Feminist fatigue: how to take a break from the relentless news cycle

By Jessica Philbrick 

In light of the recent Kavanaugh case, which followed Weinstein’s and Trump’s multiple cases of sexual misconduct in the wake of the #MeToo movement, many people, especially women, are left feeling exhausted and dissatisfied.

One on my own Facebook feed posted, “This rage is becoming exhausting to carry” in response to an article addressing the Judge Brett Kavanaugh hearings, while a commentator on the @femislay Instagram said on Oct 5th, “I’m so exhausted from this week. Men are exhausting. My fellow white women are exhausting. America is exhausting.” Given the circumstances, it seems fair enough. 

In case you’re not familiar with the Kavanaugh case, here’s a quick-fire summary. Trump nominated Judge Kavanaugh to be a part of the Supreme Court. When this news broke, Christine Blasey Ford chose to step forward and share her story – from when she was fifteen – that Kavanaugh had sexually assaulted her.

christine ford
Credit: Ninian Reid

After weeks of back and forth media posts and campaigns swaying indecisively towards each party, Kavanaugh was eventually confirmed into the Supreme Court with a vote of 48/50, one of the closest in history. The full court hearing can be viewed here, if you feel up to it. 

My heart dropped a little at the news of his confirmation, but I also wasn’t surprised. Once again, the interest lay in protecting male power rather than supporting and encouraging a woman who had been wronged.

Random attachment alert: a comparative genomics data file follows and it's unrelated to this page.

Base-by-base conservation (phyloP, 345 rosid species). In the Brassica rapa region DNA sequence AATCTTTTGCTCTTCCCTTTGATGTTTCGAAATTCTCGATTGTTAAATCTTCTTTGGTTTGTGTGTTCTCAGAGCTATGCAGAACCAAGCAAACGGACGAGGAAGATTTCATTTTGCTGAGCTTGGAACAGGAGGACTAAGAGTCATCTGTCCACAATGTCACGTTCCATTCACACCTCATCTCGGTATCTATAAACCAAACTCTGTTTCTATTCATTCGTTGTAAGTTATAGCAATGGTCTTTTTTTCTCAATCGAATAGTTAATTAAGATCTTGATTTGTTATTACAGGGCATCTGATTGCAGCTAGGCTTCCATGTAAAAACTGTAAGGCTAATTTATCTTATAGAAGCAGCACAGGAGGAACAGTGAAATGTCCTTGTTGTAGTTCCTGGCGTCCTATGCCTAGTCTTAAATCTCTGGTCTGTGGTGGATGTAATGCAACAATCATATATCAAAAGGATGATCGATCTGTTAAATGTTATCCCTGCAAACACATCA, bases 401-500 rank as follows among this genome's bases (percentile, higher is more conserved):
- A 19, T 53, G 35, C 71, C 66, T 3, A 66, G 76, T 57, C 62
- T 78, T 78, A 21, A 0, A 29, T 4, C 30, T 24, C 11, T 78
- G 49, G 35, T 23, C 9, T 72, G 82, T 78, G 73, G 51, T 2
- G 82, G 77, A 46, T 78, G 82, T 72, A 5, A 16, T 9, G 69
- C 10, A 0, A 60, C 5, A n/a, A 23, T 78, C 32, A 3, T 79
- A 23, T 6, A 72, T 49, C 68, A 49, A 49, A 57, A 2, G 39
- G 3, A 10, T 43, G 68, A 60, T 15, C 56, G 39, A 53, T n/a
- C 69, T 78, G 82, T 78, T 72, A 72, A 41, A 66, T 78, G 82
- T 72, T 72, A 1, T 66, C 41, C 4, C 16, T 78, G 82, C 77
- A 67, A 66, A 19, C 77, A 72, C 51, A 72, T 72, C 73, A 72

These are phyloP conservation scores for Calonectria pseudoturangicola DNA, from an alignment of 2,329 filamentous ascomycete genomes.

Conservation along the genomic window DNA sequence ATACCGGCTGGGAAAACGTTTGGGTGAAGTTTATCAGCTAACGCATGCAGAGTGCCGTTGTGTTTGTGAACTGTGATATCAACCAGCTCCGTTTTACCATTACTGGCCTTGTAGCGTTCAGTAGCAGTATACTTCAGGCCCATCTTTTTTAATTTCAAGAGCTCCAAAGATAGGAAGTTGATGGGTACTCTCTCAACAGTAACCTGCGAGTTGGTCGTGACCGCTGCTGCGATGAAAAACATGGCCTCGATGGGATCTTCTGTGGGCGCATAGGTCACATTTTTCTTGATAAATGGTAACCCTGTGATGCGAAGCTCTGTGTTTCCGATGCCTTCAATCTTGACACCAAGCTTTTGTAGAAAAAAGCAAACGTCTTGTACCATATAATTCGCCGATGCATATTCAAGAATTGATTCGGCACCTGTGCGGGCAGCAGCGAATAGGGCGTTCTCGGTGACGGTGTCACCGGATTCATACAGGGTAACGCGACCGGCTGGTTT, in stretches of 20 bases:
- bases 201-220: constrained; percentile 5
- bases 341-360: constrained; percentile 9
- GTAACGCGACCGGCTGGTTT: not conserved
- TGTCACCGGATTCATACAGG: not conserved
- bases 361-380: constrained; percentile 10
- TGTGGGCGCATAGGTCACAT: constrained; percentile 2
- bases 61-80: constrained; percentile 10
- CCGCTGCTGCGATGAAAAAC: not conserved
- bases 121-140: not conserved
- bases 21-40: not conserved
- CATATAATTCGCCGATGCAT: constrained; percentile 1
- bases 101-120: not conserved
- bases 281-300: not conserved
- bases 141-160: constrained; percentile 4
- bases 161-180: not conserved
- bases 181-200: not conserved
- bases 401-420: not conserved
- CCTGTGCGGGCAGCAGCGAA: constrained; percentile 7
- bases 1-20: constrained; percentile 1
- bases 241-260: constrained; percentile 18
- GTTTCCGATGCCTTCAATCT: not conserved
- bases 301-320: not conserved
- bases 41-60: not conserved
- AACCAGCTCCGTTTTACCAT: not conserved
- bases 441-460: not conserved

After the numerous articles, tweets and pictures crowding my media feed with the conclusion of Kavanaugh getting what he wanted (sigh), In the last few weeks I’ve once again been left feeling disappointed and in need of a re-charge.

It’s a big job fighting the patriarchy, and it can be totally exhausting. One of the greatest things I’ve discovered within my feminism is that it’s okay to take a break. I have Clementine Ford to thank for that.

When I need a break, but don’t wish to feel too guilty about stepping back, I reach out to books, positive social media accounts and films. Listening to, following and supporting the stories of other feminists is a feminist act in itself, (without having to do much) and builds a connection to so many like-minded people. It all helps you to feel less alone in this exhausting world.


Here are a few things that help me to recover from a bout of feminist fatigue.

“I’m a feminist, but…”

It’s important to recognise that every movement and every set of beliefs are ambivalences and hypocrisies. Which is why I’m a BIG advocate for the podcast ‘The Guilty Feminist’ presented by Deborah Frances White. I listen to it on the bus, while I’m cooking, while painting – anywhere really. It’s easy to listen to, they cover a vast range of topics, have incredible guests and it’s funny! This podcast has been my go-to for when I’m feeling a bit fatigued by feminism but I don’t wish to step back completely. A list of other great podcasts can be found here.

Take to Netflix (or other streaming accounts you may use…)

There’s such a range of documentaries and fictional films which promote the female narrative and strong female characters. The list must begin with Thelma and Louise*, followed by Broad City, GLOW, To All the Boys I’ve Loved Before, Sisters and Dear White People. All of which are fictional shows/films embedded in very real ideas. They show many empowering elements of female friendships and address issues which women face daily. A great (dramatised) true story of a female rapper Roxanne Roxanne is a goodie.